And for the "When my daughter grows up she will be a _____________" No prizes for guessing what my parents put: "doctor". Now when I was younger I did want to be a doctor because that's all I was told, that I was going to be a doctor. But when I got older I started getting an interest in other things, like computer science and writing. My parents are actually way more supportive of me wanting to go into computer science than being a doctor, my dad and I both agreed that being a doctor may earn you a lot of money, but it's just not for me. Writing is more of a hobby for me, and right now I don't think my parents would be really supportive for that, as it's not a reliable career which I understand, not everybody makes it in that trade. I would like to pursue writing as a career, and if I proved to my parents I could become successful in that trade, then they would have no problem me going into that trade. But I understand it's more sensible for me to study something like computer science so I always have a reliable career to fall back on.

4) "Learning" To Cook a Curry

My parents constantly kept on nagging me about how I should learn to cook because it's a good life skill and all, and we eat curry as our dinner time meal so it was natural for my mum (who is a great cook by the way) to teach me how to make a curry.

So a few times I went into the kitchen with her expecting to learn how to make a curry. She showed me the first time and I just watched, I understood that I needed to watch and learn the first few times. But I became sick of watching eventually and wanted to try to learn myself, so I asked her if I could do something so she let me stir the pot the next few times.

But I wanted to do more than just stir a pot, so I asked if I could try and make the curry myself. So my mum just gave me a carrot to chop. I got annoyed and just didn't bother trying to learn considering my mum wouldn't let me actually try and make a curry. I was about 11-years-old then so maybe she just didn't want me to hurt myself. Truth be told, I've been lazy ever since and not even shown any interest in learning to cook. Part of it was the last time I tried to learn but most of it is just my own laziness.

After my exams I'll try and learn to cook as well, I'm getting older now so I should really know how to. Well, after my exams I've got almost 3 whole months free from school, so I'll try and learn to cook then. It's a basic life skill :P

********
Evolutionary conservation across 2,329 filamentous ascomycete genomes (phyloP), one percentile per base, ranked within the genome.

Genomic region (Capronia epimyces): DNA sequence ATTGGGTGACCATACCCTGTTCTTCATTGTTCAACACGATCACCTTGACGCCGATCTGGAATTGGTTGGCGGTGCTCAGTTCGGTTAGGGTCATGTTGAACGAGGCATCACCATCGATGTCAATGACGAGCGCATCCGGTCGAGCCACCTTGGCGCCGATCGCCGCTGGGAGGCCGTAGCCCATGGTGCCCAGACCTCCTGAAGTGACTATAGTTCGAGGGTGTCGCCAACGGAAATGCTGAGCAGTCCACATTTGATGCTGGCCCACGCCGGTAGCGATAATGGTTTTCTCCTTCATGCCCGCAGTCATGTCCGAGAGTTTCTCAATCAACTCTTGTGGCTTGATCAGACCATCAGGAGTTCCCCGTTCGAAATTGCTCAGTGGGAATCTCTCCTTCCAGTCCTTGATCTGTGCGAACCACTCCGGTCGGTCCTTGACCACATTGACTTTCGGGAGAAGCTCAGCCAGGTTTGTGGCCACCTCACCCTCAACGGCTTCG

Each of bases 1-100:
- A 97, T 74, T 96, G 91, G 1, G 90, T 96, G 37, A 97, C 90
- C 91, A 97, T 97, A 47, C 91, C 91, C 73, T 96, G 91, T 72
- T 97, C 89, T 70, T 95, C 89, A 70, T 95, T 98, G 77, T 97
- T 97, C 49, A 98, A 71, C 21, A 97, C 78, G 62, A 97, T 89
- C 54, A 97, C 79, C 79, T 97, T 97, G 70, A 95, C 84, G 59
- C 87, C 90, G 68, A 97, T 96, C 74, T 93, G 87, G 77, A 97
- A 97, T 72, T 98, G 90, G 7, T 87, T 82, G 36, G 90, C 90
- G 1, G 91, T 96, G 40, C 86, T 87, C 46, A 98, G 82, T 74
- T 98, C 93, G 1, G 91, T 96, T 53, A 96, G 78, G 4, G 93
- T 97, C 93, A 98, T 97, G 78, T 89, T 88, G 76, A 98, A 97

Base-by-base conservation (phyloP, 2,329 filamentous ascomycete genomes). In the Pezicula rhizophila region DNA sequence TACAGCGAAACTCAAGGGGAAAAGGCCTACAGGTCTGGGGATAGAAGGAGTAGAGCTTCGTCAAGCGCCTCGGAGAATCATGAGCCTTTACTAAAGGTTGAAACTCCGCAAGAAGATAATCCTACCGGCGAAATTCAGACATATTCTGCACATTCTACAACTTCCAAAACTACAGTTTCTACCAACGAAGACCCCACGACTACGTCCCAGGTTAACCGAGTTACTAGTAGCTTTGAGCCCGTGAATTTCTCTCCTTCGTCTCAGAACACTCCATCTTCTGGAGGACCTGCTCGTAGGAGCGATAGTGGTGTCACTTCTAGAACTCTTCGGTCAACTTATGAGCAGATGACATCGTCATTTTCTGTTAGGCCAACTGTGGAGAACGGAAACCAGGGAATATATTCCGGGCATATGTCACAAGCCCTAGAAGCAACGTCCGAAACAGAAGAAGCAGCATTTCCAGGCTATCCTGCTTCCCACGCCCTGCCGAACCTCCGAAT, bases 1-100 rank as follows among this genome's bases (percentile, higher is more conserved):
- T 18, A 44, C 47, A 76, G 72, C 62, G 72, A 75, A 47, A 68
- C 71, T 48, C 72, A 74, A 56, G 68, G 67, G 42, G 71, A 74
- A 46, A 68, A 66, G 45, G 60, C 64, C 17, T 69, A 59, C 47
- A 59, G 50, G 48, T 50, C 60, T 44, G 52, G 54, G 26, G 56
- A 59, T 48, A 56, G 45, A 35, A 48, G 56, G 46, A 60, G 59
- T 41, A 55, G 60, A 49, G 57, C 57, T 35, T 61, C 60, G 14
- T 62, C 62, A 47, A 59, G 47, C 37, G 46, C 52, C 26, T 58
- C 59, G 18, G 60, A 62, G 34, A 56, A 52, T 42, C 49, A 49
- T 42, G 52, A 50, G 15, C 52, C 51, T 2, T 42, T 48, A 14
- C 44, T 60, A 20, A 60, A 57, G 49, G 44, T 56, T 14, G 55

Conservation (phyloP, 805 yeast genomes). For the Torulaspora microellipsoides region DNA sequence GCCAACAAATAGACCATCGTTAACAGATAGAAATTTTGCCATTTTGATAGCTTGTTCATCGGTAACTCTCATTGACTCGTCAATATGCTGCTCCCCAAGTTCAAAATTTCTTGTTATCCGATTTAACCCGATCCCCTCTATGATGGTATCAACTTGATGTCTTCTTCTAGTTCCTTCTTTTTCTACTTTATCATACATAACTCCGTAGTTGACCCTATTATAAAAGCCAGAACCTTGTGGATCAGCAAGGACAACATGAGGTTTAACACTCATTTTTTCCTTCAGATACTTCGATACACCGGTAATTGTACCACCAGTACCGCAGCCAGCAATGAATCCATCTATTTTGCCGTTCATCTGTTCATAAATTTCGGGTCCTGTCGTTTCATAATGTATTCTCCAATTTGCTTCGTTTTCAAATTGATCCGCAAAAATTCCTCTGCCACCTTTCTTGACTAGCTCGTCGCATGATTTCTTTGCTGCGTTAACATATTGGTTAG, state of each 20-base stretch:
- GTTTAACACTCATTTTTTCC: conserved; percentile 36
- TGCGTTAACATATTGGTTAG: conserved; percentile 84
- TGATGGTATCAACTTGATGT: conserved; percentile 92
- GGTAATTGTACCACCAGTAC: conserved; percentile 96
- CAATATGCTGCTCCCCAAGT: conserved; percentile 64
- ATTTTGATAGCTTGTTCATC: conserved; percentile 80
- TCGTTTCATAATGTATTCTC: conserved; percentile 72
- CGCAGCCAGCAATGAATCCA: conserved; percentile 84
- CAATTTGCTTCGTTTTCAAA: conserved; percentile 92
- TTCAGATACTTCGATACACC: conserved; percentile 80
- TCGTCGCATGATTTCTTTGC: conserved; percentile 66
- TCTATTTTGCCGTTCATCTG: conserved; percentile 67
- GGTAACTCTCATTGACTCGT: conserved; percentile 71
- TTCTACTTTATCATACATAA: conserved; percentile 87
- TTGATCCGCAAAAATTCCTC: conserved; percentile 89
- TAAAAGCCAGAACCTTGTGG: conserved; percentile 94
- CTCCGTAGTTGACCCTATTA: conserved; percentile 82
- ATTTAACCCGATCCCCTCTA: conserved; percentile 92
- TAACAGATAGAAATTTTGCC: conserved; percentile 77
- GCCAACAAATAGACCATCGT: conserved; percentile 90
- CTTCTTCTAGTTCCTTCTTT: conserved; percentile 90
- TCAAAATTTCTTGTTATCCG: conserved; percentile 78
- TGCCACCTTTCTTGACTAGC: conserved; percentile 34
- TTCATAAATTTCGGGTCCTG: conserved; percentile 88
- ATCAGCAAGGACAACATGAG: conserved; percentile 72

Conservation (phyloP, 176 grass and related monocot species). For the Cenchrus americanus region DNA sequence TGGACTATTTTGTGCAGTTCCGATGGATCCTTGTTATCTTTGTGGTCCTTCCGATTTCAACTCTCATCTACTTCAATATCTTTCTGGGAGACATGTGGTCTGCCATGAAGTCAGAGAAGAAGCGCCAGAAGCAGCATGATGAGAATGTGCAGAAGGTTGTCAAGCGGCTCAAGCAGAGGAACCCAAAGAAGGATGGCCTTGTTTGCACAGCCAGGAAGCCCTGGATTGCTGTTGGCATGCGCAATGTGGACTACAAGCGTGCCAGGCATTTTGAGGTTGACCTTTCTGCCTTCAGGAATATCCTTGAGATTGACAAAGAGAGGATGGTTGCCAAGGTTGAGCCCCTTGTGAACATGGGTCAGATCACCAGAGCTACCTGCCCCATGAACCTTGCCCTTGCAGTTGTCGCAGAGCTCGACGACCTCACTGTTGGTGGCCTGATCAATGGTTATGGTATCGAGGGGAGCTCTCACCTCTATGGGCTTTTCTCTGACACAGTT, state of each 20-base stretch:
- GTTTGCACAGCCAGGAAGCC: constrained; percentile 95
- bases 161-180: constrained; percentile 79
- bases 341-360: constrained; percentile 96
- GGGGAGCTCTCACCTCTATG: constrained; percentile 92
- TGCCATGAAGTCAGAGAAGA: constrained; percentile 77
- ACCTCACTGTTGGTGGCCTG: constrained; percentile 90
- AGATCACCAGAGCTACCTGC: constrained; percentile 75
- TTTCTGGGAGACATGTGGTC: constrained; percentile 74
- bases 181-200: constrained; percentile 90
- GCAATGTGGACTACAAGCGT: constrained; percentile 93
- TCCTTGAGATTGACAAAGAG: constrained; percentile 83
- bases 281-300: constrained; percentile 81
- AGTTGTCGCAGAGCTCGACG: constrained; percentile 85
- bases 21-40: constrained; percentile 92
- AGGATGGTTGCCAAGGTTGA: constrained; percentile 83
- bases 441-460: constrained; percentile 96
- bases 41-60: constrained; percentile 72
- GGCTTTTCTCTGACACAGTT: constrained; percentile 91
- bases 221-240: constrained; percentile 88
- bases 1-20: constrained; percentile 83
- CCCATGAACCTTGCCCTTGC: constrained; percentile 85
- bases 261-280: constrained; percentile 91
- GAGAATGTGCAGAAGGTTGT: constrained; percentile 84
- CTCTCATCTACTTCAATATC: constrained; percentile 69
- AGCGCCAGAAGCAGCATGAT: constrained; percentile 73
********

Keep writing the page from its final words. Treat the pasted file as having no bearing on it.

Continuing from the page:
5) Being Able To Handle Spicy Foods But Loving Traditional British Food

My parents have been giving me Roti and curry for as long as I can remember so spicy foods don't really bother me and when I eat a curry which is basically every day, I don't have problems on the toilet.

I can easily handle spice, as can most of my Asain friends but at the same time, the traditional British foods like Yorkshire puddings and Fish and Chips are also great. My mum will make an English dinner as a treat or we'll order fish and chips every once in a while.

It's been awesome having the privilege to have all these different kinds of food.

6) English Clothes vs Asain Clothes

If I'm honest with you, I prefer the standard English clothes i.e. leggings and a jumper to Asain clothes. I just find them easier to take off and put on and more comfortable. My mum is opposite she prefers Asain clothes.

I do have a few salwar kameez which I don't wear often, they are pretty but sometimes they're just itchy and a nightmare to take off. On special occasions I will wear salwar kameez I'm not dead against it or anything, after all, it is what my ancestors would have worn but I just wouldn't want to wear them every day.

To conclude, I'm proud to be British and proud to be Pakistani. It's who I am. And if you're one of those people thinking "well Pakistani men are _______, and Pakistani women are like ________" Don't because there are actually some really good Pakistani people out there starting with my parents. I;m proud of who I am and where I come from. Both England and Pakistan. Remember to celebrate who you are too! Thanks for reading! :) <3

Growing Up British Pakistani
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  • Drifter83UK

    First off, hello @MissPeach35 πŸ‘‹.
    Was a wonderful read (I'll get back to the writing part later lol).

    Since you're 16, Are you parents first Gen British?